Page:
the smallest entities.

Pacter says he doesn’t think the difference
between IFRS for SMEs and the FRSSE is so significant that it will
need to be retained beyond the next three to five years. Cox agrees
that IFRS for SMEs could easily replace the FRSSE and says
retaining the FRSSE would be an added burden on Haysmacintyre staff
who are trained under IFRS.

Mixed reactions

One possible hurdle to IFRS for SMEs
adoption in EU member states is the standard’s compliance with
European accounting laws – the Fourth and Seventh Directives. Both
the ASB and Grant Thornton UK identified a few instances where
there may be conflicts.

The EC could decide to allow member states to
use the standards regardless and has extended its review of the
directives to include a consultation on IFRS for SMEs.

The reception for the standards has been mixed
in Europe. There has been no vocal criticism from any parties yet,
but some silences.

Proponents have included the Federation of
European Accountants and a number of Nordic and Eastern European
nations are working towards adopting the standards.

When the exposure draft was released there was
significant criticism from the European Parliament and the EC about
its complexity, but Pacter says the EC is warming to the final
version.

Alex Finn, who leads the
Pricewaterhouse-Coopers UK (PwC) accounting advisory practice, says
some of his colleagues in continental Europe think IFRS for SMEs
could stimulate quite a lot of movement towards IFRS on the
continent.

While there are doubts about the legality of
the standards in Europe, their use is already permitted for private
companies in the US, the inverse of the situation with full
IFRS.

Prior to May last year, private entities in
the US were only allowed to use US GAAP as produced by the US
Financial Accounting Standards Board or other comprehensive basis
of accounting, which is essentially cash or tax basis.

But following an American Institute of
Certified Public Accountants (AICPA) resolution in May last year,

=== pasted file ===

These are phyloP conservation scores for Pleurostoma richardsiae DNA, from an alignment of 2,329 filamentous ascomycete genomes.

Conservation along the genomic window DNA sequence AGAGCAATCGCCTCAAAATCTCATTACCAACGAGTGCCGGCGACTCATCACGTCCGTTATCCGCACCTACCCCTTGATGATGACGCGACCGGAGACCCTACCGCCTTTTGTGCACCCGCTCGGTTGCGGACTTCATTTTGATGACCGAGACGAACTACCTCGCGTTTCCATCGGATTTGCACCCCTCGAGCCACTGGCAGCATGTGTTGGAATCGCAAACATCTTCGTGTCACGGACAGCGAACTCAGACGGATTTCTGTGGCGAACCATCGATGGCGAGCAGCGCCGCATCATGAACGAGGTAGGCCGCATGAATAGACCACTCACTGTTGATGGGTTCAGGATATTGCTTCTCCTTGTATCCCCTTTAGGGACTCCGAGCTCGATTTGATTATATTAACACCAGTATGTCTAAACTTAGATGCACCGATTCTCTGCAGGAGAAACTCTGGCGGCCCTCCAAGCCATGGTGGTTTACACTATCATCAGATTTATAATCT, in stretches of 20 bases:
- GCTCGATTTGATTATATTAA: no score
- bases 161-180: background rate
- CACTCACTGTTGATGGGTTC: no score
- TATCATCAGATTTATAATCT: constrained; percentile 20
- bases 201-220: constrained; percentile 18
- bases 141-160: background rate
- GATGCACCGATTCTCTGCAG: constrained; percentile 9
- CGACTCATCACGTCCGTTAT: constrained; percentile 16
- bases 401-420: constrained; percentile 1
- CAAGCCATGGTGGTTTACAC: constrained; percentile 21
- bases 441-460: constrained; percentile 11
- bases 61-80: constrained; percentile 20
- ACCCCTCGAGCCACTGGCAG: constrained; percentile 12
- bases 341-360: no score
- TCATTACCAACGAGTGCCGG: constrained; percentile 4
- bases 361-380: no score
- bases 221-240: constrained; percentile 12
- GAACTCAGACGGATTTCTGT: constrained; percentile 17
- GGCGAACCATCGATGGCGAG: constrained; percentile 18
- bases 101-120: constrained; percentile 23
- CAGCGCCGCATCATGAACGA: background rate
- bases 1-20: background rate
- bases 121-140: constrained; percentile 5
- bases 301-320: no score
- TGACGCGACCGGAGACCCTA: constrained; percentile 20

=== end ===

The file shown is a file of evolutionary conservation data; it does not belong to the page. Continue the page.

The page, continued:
they can now also follow standards produced by the IASB.

AICPA senior technical adviser Bob Durak says
he is not sure what the pick-up will be in the US, but the AICPA is
making its members aware of the new alternative. The institute is
also working on a detailed technical comparison between IFRS for
SMEs and US GAAP.

Some high level differences already identified
include IFRS for SMEs has far fewer disclosures in areas including
pensions, leases and financial instruments.

Another important difference is LIFO (last-in,
first-out) accounting for inventories is prohibited under IFRS for
SMEs but allowed under US GAAP. This could potentially have tax
repercussions.

“It will be a matter of each individual
company deciding for themselves what best suits their purposes,”
Durak says. “We think it is going to come down a lot to the users
of financial statements becoming comfortable with IFRS for SMEs and
being willing to accept financial statements under that
framework.”

While most stakeholders welcome a standard
that is as simple as possible, Finn would have liked to have seen
one more complex option.

He has a reservation about a number of areas
where the measurement basis in IFRS for SMEs is different from full
IFRS.

“While that is understandable in some ways
because in general the measurement bases are simplified over
mainstream IFRS… the problem is if you are a subsidiary of a
company you potentially have a different measurement basis from
your parent. That is a real disincentive,” Finn says.

The ideal situation would be a standard with
the measurement bases of full IFRS and the disclosures of IFRS for
SMEs, Finn says, adding that he believes the ASB is considering
such an option for the UK.

Wide-ranging effects

Finn is keen to emphasise that the
effect of the standard will be felt far beyond SMEs and large
companies cannot afford to ignore the implications.

Finn explains the potential implications could
be quite significant both in terms of tax computations in the UK
and opportunities for more streamlined global accounting
operations.

In 2005, few countries outside Europe used
IFRS. Therefore, the introduction of IFRS did not encourage large
international groups to restructure their business or change how
they managed accounting functions.

“Now that many countries outside of the UK and
Europe have adopted IFRS there is much greater capacity to
harmonise your accounting infrastructure,” Finn explains.

“I think it is starting to become more of a
reality that you can pull your finance functions into certain
locations and try and streamline your operations and get some
savings out of it.”